12. 12. Level 2 – Foundation:  Consistent, basic approach to project execution is adopted.  Managed support for project management.  Repeatable processes are applied to basic project management steps  Project outcomes are more predictable  Use of common tools and techniques for key project management processes Foundation (2) Success rate of 20% to 40%
  13. 13. Level 3 – Managed:  Consistent, comprehensive approach to project execution  Senior management support for project management  Organization can efficiently plan, manage, integrate and control single projects  Repository of previous project experience is maintained and utilized  Team members and project managers trained in project management  Consistent use of tools and techniques for project management processes Managed (3) Success rate of 40% to 60%
  14. 14. Level 4 – Integrated:  Project portfolio management is institutionalized and integrated into the organization’s business planning process.  Active senior management support for integration of business planning and project execution.  Organization can efficiently plan, manage, integrate and control multiple projects  Database of previous project data is maintained and utilized (Organizational Process Assets). Success rate of 60% to 80% Integrated (4)
  15. 15. Level 5 – Optimization:  Project-centered organization with an established approach to continuous improvement of project  Management.  Project management environment improvement is actively encouraged.  Flexible, project-centered organization structure.  Career program for project managers.  Project management training is a key component in staff development. Success rate better than 80% Optimization (5)
  16. 16. Why Should We Care?:  To answer following questions: - Where does your organization fit today? How important are successful projects to your business? - Based on the level of business importance is your organization at the appropriate level? For example, if the successful delivery of projects is important to your business success then you will likely want to be at level three or greater. If you have a software development company, consulting company or engineering firm that is totally based on projects then you will likely want to be at level four or five. - Each organization is different and must carefully analyze their position in terms of the impact projects have on their own bottom-line.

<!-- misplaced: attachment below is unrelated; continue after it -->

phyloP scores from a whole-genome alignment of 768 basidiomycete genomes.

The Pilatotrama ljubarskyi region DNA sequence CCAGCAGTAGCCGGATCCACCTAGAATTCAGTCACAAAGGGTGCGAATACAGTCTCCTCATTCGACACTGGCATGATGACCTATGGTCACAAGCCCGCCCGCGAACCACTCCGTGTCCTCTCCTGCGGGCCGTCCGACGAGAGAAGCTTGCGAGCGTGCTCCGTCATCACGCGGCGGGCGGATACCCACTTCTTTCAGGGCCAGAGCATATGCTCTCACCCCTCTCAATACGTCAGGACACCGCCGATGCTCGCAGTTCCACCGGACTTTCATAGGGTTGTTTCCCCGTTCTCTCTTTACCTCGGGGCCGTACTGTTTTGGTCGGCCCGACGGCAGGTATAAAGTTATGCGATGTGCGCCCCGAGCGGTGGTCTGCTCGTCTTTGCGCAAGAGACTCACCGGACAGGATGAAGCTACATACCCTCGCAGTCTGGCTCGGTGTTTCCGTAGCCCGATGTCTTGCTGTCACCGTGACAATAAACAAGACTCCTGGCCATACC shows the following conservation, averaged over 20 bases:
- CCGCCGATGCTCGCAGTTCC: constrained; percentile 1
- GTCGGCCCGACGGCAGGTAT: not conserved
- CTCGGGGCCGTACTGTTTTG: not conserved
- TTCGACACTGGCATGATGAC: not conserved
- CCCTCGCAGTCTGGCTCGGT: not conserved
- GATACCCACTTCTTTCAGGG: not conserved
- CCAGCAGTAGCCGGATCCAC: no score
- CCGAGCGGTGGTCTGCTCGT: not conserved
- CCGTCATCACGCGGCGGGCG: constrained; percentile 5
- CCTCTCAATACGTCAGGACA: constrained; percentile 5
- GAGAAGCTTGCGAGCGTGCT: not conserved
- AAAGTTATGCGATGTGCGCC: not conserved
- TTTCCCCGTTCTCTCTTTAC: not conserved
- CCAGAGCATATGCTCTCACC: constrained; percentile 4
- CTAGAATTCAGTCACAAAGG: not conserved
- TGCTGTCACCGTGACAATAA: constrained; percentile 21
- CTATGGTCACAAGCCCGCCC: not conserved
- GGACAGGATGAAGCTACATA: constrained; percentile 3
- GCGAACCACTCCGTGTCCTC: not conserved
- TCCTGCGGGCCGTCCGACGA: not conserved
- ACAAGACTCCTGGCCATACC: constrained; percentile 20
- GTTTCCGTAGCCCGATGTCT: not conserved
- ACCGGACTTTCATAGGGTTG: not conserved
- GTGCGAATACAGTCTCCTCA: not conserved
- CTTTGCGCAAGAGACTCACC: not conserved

17. 17. Project Management - Key Challenges:  Key challenges of today's project managements are: - Increased magnitude of project complexities. - Uncontrollable changes. - Communication and liaison with team members and stakeholders. - Managing and dealing with multiple people from different regions / countries (in global projects). - Obtaining resources with right skills or characteristics. - Managing high risk projects. - Non-centralized communication flow. - Padding of estimates (Parkinson's Law).
  18. 18. Management Techniques: To increase the likelihood of project success you must manage:  Stakeholders  Risks  Issues  Change
  19. 19. ProjectAcademic & Business Units Who Are Stakeholders? Outside Groups (Vendors) Team Members Information Technology Steering Committee Clients & UsersSenior Mgmt Interdependent Projects
  20. 20. How to Manage Stakeholders:  Project stakeholders are individuals, groups, or organizations who may affect, be affected by, or perceive themselves to be affected by a decision, activity, or outcome of a project.  Every project will have stakeholders who are impacted by or can impact the project in a positive or negative way. They exert influence over the project and its deliverables and could cause the success or failure of the project.  The ability to correctly identify and manage these stakeholders in an appropriate manner can mean the difference between success and failure.  Stakeholder management is all about engagement. Engagement is about involvement. Involvement means communication, but it also means participation. Get your stakeholders to participate in the project and you can manage them better.  Get them involved; Keep them informed; Gain their endorsement
  21. 21. Stakeholder Management Overview:  Identify Stakeholders  Plan Stakeholder Management  Manage Stakeholder Engagement  Control Stakeholder Engagement
  22. 22. Risk Management:  What is “risk”?  An uncertain event or condition that, if it occurs, has a positive or negative effect on one or more project objectives such as scope, schedule, cost, and quality.  To be successful, an organization should be committed to address risk management proactively and consistently throughout the project.  Risk Management Overview:  Identify Risks  Perform Qualitative Risk Analysis  Perform Quantitative Risk Analysis  Plan Risk Responses  Control Risks